22:20 GMT17 January 2021
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    Amid recent protests calling for institutional accountability to counter racial profiling, Denver police officers will begin gathering race information on people they come in contact with. Officials are saying this move is an attempt to study racial bias among officers.

    "Officers need to know and citizens need to know how everyone’s actions are going to be held accountable," said police Chief Robert White. "Without it, we can’t prove anything one way or the other. That does not benefit the transparency or the credibility of the department." 

    Denver Police have said in the past that such an effort would be too expensive and labor intensive to be effective. Activists disagree. Lisa Calderone, co-chair of the Denver chapter of the Colorado Latino Forum said, "If DPD was willing to collect demographic data all along, why was there a litany of voices from community groups, legislators, the Denver auditor and independent monitor all pushing for them to collect it? Because DPD refused to collect it."

    Stephanie O’Malley, executive director of Denver’s safety department, formerly considered this form of data collection unfeasible, but has since changed her mind. "There has been outreach from members of the community to collaborate with us on the collection of data concerning law enforcement contacts and we are not adverse to having that happen," she said in a statement. "We will explore ways to meet expectations while considering the impact of acquiring personal information from residents during their interactions with police officers."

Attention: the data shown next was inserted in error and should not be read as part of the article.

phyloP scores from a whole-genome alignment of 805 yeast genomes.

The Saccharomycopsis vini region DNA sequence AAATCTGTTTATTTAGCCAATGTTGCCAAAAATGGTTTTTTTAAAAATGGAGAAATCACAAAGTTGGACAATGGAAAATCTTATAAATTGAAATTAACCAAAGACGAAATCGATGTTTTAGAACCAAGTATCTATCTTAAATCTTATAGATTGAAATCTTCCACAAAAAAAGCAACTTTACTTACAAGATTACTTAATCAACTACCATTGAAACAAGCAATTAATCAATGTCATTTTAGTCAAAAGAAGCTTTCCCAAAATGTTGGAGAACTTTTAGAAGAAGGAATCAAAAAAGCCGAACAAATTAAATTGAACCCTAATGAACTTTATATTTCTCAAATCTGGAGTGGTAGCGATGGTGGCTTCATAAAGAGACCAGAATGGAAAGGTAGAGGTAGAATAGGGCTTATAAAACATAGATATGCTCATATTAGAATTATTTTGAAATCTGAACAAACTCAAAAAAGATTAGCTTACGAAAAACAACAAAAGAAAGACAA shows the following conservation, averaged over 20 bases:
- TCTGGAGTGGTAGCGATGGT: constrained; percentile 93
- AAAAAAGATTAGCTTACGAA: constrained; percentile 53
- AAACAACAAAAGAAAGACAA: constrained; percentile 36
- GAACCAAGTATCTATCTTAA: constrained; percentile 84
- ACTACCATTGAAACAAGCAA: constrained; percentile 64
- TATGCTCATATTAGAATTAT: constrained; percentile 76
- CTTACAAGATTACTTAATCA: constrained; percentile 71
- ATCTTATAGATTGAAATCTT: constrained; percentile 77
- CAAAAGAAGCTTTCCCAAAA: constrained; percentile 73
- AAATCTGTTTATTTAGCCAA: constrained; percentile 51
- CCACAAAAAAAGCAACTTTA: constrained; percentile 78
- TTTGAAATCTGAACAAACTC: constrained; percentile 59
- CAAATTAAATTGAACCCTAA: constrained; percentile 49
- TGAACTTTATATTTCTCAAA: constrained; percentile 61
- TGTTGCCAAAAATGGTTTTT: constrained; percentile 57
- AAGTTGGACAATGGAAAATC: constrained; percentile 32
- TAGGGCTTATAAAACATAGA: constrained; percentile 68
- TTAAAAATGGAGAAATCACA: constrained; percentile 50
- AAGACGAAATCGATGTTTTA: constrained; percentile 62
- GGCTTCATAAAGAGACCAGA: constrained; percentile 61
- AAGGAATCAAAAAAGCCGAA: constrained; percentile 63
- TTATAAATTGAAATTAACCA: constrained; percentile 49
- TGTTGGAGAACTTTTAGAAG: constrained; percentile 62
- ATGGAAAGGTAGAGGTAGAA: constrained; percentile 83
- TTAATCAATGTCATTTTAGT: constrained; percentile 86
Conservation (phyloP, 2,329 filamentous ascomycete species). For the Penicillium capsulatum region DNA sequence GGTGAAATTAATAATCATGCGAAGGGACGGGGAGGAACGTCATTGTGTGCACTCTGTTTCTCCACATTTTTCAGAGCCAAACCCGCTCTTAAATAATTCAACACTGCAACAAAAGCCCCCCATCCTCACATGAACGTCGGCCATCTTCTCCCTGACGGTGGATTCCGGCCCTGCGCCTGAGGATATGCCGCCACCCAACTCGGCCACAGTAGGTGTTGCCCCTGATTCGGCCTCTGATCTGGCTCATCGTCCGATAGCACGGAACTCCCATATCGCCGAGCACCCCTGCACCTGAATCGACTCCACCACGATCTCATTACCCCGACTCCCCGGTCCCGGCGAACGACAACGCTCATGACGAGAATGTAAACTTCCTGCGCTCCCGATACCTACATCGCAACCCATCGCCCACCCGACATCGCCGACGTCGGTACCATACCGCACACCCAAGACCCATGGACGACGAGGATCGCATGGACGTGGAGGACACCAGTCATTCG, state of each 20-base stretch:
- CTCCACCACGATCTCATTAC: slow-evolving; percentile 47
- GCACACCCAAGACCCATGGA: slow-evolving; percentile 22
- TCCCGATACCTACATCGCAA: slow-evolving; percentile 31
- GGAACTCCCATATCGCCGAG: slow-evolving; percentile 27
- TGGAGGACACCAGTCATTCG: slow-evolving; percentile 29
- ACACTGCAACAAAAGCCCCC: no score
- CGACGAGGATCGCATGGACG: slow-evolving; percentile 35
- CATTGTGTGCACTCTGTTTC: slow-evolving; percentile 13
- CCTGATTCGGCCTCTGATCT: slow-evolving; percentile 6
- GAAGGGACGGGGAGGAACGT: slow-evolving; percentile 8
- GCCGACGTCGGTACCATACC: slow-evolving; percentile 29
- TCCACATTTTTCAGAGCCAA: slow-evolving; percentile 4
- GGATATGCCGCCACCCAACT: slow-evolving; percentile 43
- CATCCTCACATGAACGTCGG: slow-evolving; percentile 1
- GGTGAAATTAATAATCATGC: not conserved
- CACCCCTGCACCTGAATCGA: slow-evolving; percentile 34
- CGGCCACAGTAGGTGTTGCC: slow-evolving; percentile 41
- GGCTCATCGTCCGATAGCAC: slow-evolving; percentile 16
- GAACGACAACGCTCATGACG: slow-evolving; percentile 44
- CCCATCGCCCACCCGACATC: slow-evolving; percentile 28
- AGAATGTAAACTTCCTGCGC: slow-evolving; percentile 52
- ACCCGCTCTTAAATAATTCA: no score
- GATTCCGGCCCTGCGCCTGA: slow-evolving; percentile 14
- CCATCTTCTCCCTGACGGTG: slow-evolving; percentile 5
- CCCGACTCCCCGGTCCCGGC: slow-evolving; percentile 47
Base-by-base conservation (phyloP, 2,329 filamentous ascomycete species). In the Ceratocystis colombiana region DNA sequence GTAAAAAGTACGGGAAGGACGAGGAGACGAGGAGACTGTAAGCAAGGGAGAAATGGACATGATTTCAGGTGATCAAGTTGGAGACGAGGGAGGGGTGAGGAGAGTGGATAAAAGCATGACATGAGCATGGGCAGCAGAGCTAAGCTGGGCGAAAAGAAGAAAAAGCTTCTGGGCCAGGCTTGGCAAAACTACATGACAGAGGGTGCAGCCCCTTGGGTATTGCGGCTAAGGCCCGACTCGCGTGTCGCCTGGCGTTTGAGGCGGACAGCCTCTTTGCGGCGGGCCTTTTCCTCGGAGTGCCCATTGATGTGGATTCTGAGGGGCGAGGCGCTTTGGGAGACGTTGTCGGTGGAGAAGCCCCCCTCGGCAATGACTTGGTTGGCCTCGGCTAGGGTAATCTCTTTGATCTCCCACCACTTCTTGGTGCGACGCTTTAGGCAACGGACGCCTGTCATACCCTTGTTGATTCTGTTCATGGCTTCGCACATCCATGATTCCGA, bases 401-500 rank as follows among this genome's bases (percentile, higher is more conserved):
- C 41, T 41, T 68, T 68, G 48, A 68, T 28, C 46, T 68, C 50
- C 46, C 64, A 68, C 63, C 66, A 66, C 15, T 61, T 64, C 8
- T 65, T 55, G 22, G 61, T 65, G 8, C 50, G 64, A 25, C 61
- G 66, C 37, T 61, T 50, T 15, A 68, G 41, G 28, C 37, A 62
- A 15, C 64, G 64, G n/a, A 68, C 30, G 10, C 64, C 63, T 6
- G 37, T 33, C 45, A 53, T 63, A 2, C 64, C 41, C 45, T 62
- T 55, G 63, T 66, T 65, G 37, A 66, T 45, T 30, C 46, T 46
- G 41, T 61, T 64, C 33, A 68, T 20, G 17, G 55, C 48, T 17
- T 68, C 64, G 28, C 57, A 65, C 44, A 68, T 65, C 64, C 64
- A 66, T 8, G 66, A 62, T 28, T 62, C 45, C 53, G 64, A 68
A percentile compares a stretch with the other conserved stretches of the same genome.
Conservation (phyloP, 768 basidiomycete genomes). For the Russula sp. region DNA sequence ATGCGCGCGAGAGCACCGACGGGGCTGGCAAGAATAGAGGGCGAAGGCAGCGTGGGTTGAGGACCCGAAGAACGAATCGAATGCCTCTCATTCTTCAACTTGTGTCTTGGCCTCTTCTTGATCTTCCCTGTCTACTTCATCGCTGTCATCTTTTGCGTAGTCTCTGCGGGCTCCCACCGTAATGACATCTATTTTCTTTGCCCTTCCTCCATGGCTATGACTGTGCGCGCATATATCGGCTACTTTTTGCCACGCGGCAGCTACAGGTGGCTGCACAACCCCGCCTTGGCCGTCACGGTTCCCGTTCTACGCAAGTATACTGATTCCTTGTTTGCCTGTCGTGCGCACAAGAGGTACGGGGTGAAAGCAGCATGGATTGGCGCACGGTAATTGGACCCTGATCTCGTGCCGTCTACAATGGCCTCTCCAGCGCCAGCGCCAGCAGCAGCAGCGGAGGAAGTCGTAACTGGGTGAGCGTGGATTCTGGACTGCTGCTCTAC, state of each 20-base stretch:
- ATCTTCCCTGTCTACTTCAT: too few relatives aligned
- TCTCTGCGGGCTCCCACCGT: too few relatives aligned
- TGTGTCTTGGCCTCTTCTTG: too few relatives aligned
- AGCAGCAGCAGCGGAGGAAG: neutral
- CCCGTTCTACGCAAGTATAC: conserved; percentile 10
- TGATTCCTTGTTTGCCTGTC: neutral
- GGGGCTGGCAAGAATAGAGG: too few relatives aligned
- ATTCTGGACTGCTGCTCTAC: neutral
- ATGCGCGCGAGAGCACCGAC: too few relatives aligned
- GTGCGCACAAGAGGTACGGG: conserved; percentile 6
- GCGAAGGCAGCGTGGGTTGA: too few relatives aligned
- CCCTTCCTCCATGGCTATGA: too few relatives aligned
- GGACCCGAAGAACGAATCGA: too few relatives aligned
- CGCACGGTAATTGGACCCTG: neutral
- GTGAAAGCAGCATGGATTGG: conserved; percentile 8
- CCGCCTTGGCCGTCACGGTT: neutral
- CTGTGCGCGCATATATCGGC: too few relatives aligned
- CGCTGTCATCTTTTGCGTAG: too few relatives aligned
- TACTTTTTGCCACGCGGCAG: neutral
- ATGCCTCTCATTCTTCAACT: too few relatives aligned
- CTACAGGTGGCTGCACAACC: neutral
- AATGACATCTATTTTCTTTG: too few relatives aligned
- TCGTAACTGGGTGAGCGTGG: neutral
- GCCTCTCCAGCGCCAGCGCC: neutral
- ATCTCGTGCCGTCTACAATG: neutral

The Colorado Latino Forum is one of several organizations that have called for the data to be gathered, along with the the Denver Justice Project, Black Lives Matter 5280, the NAACP Denver chapter, Showing Up for Racial Justice, and the ACLU of Colorado. Social justice groups, and many others in business and the media have claimed that Latinos, blacks and Native Americans are disproportionately stopped and searched by Denver police. 

    "It’s important to take some steps toward transparency and keeping police officers accountable for their actions when engaging the community," Sasha McGhee, one of the leaders of Black Lives Matter 5280, said. 

    It was revealed in a 2015 state legislative committee meeting that large police departments in Colorado did not record the ethnic or racial background of community members with whom they come in contact. This included the Aurora and Colorado Springs departments. The 2014 Denver police annual report stated that, out of some 1350 sworn personnel, over 850 are white.   


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